How did the decision to go to Trinity College come about?

At that time and place, if you were a Protestant you went to Trinity, or perhaps to Queen’s University Belfast. If you were a Roman Catholic you tended to go to University College Dublin, or University College Galway or Cork. That is the reality of how it was at the time. One of the things I liked when I came to this country was what I naïvely perceived to be a lack of prejudice because people didn’t seem to know by looking at me whether I was Protestant or Catholic. Whereas in Ramelton, if a new person moved to town, everyone knew, before they even got there, whether they were Protestant or Catholic. It was ridiculous, but that is the way it was.

How did you end up at the University of Wisconsin?

As I was nearing graduation, a professor at the University of Wisconsin wrote to Smyth in Dublin. They knew each other’s work, and as a result of this contact, I applied to do research and graduate studies at Wisconsin. When I got there, my professor had a project on liver fluke that he and his department were working on. This was the giant liver fluke that is very pathogenic in deer and sheep, so it turned out to be the perfect spot for me.

And this led to a job at Merck?

Yes. The head of parasitology at Merck wrote to my professor at Wisconsin to see if there was anybody just finishing their PhD that he might recommend. I looked at the map of northern New Jersey and decided (unfairly, of course) that it didn’t look appealing. But my professor said, “Just go there and have the experience and stay in New York.” So that is what I did.

It turned out that seeing the work being done at Merck, and meeting the people there, intrigued and impressed me. When I got back to Wisconsin, there was a letter offering me a job.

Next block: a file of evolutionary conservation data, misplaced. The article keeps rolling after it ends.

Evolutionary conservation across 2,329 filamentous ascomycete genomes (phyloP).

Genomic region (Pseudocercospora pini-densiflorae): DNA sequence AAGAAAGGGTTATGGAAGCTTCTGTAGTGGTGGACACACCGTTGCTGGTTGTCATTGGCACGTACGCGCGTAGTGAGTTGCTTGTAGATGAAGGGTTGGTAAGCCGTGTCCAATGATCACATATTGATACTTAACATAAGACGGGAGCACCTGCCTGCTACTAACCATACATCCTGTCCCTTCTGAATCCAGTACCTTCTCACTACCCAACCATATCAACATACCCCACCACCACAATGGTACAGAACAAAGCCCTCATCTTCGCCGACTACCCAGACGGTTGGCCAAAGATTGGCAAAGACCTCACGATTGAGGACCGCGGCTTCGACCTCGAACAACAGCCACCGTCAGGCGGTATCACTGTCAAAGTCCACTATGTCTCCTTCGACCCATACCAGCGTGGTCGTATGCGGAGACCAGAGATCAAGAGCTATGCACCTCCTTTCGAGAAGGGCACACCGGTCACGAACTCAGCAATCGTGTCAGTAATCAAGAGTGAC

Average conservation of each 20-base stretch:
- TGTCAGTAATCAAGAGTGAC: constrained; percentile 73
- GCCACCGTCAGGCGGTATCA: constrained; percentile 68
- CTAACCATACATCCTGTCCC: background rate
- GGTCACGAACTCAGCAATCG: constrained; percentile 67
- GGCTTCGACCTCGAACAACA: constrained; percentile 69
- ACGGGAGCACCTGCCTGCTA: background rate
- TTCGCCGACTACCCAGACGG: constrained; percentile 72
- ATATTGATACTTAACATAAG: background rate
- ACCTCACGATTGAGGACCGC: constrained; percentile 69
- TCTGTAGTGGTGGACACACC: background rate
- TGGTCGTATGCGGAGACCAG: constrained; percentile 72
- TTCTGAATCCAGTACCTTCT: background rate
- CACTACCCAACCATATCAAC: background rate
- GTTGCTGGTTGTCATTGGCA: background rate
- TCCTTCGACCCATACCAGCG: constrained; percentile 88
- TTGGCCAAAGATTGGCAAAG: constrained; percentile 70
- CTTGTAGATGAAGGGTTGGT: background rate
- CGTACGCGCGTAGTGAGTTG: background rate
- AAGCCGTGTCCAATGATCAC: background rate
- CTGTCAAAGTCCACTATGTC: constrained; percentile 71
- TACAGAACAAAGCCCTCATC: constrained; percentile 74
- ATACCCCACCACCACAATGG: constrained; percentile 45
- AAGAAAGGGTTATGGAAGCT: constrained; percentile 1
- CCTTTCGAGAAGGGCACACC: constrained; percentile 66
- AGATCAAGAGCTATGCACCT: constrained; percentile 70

Ivermectin, as well has having a huge impact on human diseases, has also made a difference in veterinary practice. How did it come about?

Yes. I meet a lot of veterinary practitioners who tell me that. [The discovery] was a long process of finding a drug that worked against some worms, and then testing it against other worms, and following up with more testing, and more experiments. That involved a lot of hard work and a lot of persistence. Knowing enough about worms to draw analogies between the different types, and where they live and what they do, was a key factor.

Was it a huge eureka moment when you realized that the treatment for parasites in horses might be used to treat humans?

No, it wasn’t. I was very conscious of human worm diseases. While still at Merck, I was lecturing at New York Medical College on human parasitic worms. And I had been in South America on an Inter-American Fellowship in Tropical Medicine. So there was never a eureka moment for me. When you discover something active, you have a sort of subdued excitement because the chances are overwhelming that it is going to fall by the wayside. The vast majority turn out to be too toxic or too unstable or too stinky… But, on the other hand, there certainly were moments that were more important than others, some things that would shift the trajectory a bit, and therefore we might call them inflection points; certainly I am thinking about the horses here.

Can you talk about the river blindness trials? I read that you persuaded Merck to make the drug available for free in poor countries.